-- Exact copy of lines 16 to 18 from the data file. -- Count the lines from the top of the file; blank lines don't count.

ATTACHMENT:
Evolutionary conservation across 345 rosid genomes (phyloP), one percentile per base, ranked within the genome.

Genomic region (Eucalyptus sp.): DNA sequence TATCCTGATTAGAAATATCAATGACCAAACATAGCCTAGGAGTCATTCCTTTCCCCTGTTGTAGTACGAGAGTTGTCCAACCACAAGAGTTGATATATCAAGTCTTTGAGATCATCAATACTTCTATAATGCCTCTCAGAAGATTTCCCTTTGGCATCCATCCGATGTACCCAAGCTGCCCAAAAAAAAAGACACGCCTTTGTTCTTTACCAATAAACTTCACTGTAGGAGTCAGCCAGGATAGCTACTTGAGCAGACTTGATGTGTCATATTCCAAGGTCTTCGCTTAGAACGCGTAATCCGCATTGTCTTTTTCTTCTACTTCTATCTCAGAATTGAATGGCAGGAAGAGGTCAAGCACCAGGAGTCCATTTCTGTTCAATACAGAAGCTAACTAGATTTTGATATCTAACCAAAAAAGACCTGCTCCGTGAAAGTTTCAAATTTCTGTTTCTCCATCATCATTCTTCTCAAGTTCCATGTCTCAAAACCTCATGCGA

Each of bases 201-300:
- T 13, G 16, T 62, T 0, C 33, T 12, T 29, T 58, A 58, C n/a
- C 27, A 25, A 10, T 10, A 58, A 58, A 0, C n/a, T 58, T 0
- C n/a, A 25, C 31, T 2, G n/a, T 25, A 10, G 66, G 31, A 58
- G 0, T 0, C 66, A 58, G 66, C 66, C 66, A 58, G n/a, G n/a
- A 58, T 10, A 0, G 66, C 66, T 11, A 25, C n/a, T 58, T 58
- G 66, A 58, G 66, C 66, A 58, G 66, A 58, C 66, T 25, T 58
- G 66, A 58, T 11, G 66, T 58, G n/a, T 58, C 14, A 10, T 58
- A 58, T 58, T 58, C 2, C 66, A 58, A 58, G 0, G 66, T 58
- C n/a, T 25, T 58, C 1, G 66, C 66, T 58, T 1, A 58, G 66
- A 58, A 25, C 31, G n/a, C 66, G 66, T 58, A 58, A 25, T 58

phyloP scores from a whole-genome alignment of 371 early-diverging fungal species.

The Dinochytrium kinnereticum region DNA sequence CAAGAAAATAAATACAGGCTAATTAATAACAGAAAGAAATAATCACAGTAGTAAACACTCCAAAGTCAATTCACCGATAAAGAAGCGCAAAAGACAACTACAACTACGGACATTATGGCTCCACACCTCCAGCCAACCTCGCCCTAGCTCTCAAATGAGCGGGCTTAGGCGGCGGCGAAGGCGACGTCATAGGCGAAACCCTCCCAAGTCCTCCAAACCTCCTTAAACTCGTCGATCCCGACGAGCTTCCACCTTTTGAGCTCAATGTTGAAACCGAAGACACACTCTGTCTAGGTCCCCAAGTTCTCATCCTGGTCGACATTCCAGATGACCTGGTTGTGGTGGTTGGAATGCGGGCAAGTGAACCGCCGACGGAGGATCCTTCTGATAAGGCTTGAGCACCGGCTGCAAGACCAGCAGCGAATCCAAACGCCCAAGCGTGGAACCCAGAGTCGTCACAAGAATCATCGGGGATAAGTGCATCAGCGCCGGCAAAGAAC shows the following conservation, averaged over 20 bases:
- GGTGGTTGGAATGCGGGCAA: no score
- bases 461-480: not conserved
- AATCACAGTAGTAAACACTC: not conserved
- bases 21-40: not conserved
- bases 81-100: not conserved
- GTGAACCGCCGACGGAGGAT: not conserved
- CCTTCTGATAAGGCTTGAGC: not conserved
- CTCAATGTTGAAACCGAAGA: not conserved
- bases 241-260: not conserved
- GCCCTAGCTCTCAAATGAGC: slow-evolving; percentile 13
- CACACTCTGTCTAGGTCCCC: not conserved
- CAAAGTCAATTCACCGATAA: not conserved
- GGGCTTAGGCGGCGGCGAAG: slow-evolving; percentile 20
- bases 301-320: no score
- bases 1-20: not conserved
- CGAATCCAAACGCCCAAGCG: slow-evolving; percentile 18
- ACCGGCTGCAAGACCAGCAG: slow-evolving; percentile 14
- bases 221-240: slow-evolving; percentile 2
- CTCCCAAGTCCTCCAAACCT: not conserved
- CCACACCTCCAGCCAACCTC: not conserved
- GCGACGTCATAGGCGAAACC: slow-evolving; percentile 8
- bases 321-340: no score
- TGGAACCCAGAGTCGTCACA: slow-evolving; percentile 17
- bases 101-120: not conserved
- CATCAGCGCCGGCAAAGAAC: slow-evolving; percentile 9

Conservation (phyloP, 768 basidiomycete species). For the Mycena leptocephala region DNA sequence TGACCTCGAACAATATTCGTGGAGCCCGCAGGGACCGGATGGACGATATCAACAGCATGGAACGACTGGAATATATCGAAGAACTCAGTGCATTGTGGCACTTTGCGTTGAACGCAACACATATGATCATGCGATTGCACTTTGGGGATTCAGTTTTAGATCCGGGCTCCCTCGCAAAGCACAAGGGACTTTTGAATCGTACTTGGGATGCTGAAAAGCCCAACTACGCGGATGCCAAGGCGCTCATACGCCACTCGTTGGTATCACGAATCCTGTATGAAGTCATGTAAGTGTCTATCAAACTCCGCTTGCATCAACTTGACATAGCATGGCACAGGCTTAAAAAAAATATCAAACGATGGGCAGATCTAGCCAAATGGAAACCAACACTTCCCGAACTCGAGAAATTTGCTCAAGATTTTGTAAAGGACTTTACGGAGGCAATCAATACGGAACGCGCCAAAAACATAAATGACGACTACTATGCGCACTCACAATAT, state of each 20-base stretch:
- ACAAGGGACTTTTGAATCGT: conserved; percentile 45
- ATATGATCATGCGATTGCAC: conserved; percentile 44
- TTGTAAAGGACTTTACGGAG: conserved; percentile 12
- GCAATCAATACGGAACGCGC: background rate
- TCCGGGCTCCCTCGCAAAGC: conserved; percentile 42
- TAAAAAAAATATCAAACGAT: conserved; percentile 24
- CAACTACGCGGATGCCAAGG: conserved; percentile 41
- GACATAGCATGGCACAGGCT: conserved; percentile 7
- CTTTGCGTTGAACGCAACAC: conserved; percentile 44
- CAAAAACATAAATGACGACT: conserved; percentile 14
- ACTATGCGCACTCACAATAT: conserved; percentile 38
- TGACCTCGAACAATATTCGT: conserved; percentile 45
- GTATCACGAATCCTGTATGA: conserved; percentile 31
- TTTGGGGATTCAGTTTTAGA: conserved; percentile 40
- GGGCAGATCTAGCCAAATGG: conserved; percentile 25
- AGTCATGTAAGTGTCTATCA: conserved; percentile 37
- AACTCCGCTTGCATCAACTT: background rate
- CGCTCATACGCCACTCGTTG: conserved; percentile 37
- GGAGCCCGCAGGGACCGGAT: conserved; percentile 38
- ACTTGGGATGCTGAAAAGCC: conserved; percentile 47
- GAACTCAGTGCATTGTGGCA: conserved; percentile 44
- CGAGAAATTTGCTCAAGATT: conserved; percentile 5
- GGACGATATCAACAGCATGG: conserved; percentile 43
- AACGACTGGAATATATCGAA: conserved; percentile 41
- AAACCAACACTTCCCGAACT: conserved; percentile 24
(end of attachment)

- GGTGGTTGGAATGCGGGCAA: no score
- bases 461-480: not conserved
- AATCACAGTAGTAAACACTC: not conserved